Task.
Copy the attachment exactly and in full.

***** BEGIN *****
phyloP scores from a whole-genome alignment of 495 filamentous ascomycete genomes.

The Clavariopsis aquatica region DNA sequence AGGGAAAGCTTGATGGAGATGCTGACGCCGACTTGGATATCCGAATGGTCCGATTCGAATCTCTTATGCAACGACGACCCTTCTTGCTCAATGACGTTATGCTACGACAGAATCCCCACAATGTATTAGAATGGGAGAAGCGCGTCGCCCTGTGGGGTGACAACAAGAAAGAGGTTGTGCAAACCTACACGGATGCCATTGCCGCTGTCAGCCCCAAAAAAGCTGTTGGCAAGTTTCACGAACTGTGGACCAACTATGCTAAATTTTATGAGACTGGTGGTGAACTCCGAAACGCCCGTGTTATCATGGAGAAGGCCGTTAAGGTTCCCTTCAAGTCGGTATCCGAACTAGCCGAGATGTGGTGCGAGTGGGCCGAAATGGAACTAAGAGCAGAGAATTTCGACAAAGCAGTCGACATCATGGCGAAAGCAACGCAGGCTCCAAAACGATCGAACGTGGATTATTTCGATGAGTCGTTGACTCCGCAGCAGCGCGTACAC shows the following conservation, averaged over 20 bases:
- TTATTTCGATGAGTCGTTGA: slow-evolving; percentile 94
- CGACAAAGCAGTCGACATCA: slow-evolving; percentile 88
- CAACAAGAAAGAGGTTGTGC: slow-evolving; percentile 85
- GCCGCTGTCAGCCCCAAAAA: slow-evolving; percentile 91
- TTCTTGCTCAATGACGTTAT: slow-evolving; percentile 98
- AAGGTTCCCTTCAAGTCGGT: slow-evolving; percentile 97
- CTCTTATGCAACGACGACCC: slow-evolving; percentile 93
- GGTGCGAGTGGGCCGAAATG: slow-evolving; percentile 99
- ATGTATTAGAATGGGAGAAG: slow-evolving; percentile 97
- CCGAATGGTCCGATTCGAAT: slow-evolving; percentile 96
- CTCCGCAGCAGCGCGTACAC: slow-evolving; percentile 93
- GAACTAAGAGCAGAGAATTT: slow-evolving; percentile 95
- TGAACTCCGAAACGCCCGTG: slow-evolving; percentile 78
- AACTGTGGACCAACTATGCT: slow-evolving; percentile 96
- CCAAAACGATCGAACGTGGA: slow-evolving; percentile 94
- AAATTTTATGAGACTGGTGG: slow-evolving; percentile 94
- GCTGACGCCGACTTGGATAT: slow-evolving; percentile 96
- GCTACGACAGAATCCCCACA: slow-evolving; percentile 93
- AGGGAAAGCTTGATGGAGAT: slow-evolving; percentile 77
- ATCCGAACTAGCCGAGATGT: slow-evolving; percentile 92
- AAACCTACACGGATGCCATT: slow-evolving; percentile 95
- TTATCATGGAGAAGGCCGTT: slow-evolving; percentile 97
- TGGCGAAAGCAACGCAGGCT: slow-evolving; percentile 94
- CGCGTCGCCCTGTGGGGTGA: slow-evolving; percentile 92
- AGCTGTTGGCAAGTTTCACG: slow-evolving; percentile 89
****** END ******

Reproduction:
phyloP scores from a whole-genome alignment of 495 filamentous ascomycete genomes.

The Clavariopsis aquatica region DNA sequence AGGGAAAGCTTGATGGAGATGCTGACGCCGACTTGGATATCCGAATGGTCCGATTCGAATCTCTTATGCAACGACGACCCTTCTTGCTCAATGACGTTATGCTACGACAGAATCCCCACAATGTATTAGAATGGGAGAAGCGCGTCGCCCTGTGGGGTGACAACAAGAAAGAGGTTGTGCAAACCTACACGGATGCCATTGCCGCTGTCAGCCCCAAAAAAGCTGTTGGCAAGTTTCACGAACTGTGGACCAACTATGCTAAATTTTATGAGACTGGTGGTGAACTCCGAAACGCCCGTGTTATCATGGAGAAGGCCGTTAAGGTTCCCTTCAAGTCGGTATCCGAACTAGCCGAGATGTGGTGCGAGTGGGCCGAAATGGAACTAAGAGCAGAGAATTTCGACAAAGCAGTCGACATCATGGCGAAAGCAACGCAGGCTCCAAAACGATCGAACGTGGATTATTTCGATGAGTCGTTGACTCCGCAGCAGCGCGTACAC shows the following conservation, averaged over 20 bases:
- TTATTTCGATGAGTCGTTGA: slow-evolving; percentile 94
- CGACAAAGCAGTCGACATCA: slow-evolving; percentile 88
- CAACAAGAAAGAGGTTGTGC: slow-evolving; percentile 85
- GCCGCTGTCAGCCCCAAAAA: slow-evolving; percentile 91
- TTCTTGCTCAATGACGTTAT: slow-evolving; percentile 98
- AAGGTTCCCTTCAAGTCGGT: slow-evolving; percentile 97
- CTCTTATGCAACGACGACCC: slow-evolving; percentile 93
- GGTGCGAGTGGGCCGAAATG: slow-evolving; percentile 99
- ATGTATTAGAATGGGAGAAG: slow-evolving; percentile 97
- CCGAATGGTCCGATTCGAAT: slow-evolving; percentile 96
- CTCCGCAGCAGCGCGTACAC: slow-evolving; percentile 93
- GAACTAAGAGCAGAGAATTT: slow-evolving; percentile 95
- TGAACTCCGAAACGCCCGTG: slow-evolving; percentile 78
- AACTGTGGACCAACTATGCT: slow-evolving; percentile 96
- CCAAAACGATCGAACGTGGA: slow-evolving; percentile 94
- AAATTTTATGAGACTGGTGG: slow-evolving; percentile 94
- GCTGACGCCGACTTGGATAT: slow-evolving; percentile 96
- GCTACGACAGAATCCCCACA: slow-evolving; percentile 93
- AGGGAAAGCTTGATGGAGAT: slow-evolving; percentile 77
- ATCCGAACTAGCCGAGATGT: slow-evolving; percentile 92
- AAACCTACACGGATGCCATT: slow-evolving; percentile 95
- TTATCATGGAGAAGGCCGTT: slow-evolving; percentile 97
- TGGCGAAAGCAACGCAGGCT: slow-evolving; percentile 94
- CGCGTCGCCCTGTGGGGTGA: slow-evolving; percentile 92
- AGCTGTTGGCAAGTTTCACG: slow-evolving; percentile 89